Historic moonshot to launch from the U.S. east coast friday night

This Friday night on September 6th, NASA heads “back to the Moon,” and millions of residents along the U.S. Eastern seaboard will get to watch the show. LADEE, NASA’s Lunar Atmosphere and Dust Environment Explorer, launches from Wallops Island Virginia facility of September 6th, 11:27PM EDT (3:27 Universal time on the morning of the 7th).

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LADEE Ready for Launch

In an attempt to answer prevailing questions about our moon, NASA is making final preparations to launch a probe at 11:27 p.m. EDT Friday, Sept. 6, from NASA's Wallops Flight Facility on Wallops Island, Va. The small car-sized Lunar Atmosphere and Dust Environment Explorer (LADEE) is a robotic mission that will orbit the moon to gather detailed information about the structure and composition of the thin lunar atmosphere and determine whether dust is being lofted into the lunar sky. A thorough understanding of these characteristics of our nearest celestial neighbor will help researchers understand other bodies in the solar system, such as large asteroids, Mercury, and the moons of outer planets. For more information about the LADEE mission, visit: http://www.nasa.gov/ladee. Image Credit: NASA

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Space landmark


ESTEC personnel stroll past a life-size model of ESA’s ERS-1 Earth observation satellite, located near the establishment’s entrance. Launched back in 1991, this pioneering European radar mission is only one of dozens developed here.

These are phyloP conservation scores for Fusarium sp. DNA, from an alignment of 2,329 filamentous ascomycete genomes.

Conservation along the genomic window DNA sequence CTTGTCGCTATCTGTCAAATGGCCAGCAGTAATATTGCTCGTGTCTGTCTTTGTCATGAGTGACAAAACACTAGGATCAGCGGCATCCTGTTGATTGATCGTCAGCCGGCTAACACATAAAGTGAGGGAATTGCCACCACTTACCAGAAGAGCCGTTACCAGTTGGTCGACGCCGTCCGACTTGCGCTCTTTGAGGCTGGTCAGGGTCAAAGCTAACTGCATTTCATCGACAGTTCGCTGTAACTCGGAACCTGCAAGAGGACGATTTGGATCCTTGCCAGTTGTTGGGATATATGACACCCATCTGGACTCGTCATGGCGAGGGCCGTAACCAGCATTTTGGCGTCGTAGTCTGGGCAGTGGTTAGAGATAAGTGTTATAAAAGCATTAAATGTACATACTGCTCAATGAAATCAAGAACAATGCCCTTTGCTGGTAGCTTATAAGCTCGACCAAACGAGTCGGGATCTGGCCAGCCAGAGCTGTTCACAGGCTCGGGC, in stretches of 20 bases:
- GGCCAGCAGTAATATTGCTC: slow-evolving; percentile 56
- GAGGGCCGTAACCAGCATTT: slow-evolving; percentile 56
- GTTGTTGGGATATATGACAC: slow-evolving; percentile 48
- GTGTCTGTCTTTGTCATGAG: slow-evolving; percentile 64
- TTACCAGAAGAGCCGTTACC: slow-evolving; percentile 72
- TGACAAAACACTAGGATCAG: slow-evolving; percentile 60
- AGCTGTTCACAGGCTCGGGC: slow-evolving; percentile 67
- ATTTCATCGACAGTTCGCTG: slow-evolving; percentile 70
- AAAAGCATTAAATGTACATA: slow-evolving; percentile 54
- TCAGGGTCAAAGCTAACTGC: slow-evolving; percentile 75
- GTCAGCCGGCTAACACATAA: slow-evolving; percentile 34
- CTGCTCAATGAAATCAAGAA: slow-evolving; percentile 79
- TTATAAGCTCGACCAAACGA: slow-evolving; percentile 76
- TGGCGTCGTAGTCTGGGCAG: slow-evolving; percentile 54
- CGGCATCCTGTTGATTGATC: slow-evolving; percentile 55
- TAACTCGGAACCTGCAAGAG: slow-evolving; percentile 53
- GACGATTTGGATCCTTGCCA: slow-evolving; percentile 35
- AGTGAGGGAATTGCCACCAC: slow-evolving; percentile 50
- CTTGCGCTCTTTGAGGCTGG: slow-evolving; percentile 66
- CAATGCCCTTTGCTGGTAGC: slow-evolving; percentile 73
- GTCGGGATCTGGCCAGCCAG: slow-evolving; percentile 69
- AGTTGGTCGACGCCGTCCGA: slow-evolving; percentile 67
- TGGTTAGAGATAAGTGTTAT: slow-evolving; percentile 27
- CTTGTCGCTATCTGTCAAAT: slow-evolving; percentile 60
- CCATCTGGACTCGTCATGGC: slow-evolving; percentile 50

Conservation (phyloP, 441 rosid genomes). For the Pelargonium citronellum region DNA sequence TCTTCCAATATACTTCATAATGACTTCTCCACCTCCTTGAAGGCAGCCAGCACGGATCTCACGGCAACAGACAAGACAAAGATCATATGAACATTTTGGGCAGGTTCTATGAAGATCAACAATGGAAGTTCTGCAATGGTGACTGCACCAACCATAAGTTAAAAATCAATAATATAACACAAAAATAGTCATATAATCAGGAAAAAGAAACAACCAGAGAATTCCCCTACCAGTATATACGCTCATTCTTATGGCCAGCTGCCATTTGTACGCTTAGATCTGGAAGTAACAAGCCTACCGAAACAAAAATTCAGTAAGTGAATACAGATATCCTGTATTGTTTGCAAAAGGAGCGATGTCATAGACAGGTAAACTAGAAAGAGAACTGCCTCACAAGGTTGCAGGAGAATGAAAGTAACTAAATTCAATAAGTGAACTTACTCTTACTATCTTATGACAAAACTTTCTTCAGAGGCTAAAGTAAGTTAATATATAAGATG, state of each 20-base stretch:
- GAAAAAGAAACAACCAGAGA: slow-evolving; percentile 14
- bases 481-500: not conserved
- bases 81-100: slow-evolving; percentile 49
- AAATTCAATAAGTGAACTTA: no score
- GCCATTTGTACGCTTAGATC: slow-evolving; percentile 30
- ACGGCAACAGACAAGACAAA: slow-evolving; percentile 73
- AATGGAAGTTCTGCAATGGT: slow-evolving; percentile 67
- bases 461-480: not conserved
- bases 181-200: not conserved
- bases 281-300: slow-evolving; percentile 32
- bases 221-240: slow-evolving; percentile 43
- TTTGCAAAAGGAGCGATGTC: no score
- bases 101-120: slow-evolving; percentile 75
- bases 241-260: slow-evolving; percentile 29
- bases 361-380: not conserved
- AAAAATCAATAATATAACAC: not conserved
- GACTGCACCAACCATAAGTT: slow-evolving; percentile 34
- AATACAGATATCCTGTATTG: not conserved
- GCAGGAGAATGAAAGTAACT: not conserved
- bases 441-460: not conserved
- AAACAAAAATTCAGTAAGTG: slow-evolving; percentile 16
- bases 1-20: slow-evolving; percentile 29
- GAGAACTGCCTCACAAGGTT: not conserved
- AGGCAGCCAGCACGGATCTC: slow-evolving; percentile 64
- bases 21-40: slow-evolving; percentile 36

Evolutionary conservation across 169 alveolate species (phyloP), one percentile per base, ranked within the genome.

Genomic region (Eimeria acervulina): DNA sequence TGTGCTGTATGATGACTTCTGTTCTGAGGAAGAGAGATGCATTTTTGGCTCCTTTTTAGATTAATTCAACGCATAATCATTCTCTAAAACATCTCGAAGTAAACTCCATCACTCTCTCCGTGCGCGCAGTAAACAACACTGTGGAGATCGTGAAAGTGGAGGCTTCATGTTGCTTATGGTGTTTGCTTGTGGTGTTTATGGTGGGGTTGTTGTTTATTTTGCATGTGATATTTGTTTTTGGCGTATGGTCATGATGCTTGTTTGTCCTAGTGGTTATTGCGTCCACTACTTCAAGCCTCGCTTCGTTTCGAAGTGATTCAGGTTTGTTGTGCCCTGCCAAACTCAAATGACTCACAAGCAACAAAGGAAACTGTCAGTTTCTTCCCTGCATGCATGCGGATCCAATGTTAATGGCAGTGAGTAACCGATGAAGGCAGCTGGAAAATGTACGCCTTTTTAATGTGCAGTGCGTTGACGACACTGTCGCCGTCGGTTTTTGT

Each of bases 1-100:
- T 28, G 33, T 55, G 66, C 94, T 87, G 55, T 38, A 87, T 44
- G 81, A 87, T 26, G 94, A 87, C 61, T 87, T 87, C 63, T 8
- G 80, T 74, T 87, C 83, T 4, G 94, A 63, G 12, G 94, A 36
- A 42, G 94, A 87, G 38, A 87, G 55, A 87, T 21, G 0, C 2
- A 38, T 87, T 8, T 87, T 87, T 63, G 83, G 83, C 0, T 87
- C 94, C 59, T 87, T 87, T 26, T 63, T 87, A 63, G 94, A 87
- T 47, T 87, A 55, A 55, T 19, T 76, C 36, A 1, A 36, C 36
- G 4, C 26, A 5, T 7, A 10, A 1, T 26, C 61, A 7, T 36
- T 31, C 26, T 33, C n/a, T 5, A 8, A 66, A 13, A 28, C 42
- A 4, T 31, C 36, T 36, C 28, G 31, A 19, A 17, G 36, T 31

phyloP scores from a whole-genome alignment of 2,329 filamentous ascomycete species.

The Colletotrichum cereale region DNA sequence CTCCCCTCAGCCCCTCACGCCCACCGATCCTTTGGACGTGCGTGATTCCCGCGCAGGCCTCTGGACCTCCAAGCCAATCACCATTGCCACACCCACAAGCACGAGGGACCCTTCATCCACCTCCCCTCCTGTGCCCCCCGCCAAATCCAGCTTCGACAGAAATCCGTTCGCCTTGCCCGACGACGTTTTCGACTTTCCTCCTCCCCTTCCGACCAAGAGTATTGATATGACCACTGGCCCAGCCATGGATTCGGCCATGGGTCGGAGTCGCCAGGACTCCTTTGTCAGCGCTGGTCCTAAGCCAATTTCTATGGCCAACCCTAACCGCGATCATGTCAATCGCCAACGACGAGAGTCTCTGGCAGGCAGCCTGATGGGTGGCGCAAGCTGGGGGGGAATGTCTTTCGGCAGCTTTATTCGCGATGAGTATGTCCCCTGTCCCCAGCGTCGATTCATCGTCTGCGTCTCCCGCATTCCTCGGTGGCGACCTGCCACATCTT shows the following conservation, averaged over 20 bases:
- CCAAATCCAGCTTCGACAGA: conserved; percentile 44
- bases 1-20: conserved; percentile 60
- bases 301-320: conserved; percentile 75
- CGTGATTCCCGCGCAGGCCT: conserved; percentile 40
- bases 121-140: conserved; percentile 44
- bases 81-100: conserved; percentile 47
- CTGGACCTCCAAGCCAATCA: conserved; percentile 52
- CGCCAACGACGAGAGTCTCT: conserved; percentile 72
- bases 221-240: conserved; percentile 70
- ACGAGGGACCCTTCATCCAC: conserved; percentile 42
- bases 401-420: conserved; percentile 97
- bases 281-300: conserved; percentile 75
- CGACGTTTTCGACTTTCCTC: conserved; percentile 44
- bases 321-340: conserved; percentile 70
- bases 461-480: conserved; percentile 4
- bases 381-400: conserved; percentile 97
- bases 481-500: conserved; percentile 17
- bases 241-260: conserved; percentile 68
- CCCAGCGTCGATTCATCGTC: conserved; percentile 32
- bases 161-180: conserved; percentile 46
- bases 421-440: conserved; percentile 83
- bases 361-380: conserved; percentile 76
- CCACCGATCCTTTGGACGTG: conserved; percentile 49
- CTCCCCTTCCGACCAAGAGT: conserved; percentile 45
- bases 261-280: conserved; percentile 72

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Space landmark


ESTEC personnel stroll past a life-size model of ESA’s ERS-1 Earth observation satellite, located near the establishment’s entrance. Launched back in 1991, this pioneering European radar mission is only one of dozens developed here.

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Space landmark


ESTEC personnel stroll past a life-size model of ESA’s ERS-1 Earth observation satellite, located near the establishment’s entrance. Launched back in 1991, this pioneering European radar mission is only one of dozens developed here.

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Becquerel Crater wind blown sediments

Prominent patches of wind-blown dust, possibly mixed with volcanic ash, radiate from Becquerel crater and into a neighbouring crater. The streak of dust following a radial path likely traces out a gentle topographic depression, beyond the eroded rim of the neighbouring old crater.

The prevailing wind direction is towards the bottom right of the image in this orientation, in the direction of the tail-like features emanating from the tiny craters.  Although small, the crater rims influence wind flow over the crater such that the material immediately downwind of the crater remains undisturbed in comparison to the surrounding plains.

Becquerel crater and its immediate surrounds were imaged during four orbits of Mars Express around the Red Planet: on 22 July 2006 (orbit 3253), and 26 February, 2 and 7 March 2008, corresponding to orbits 5332, 5350 and 5368, respectively. Becquerel crater lies within Arabia Terra, at about 22°N/352°E.

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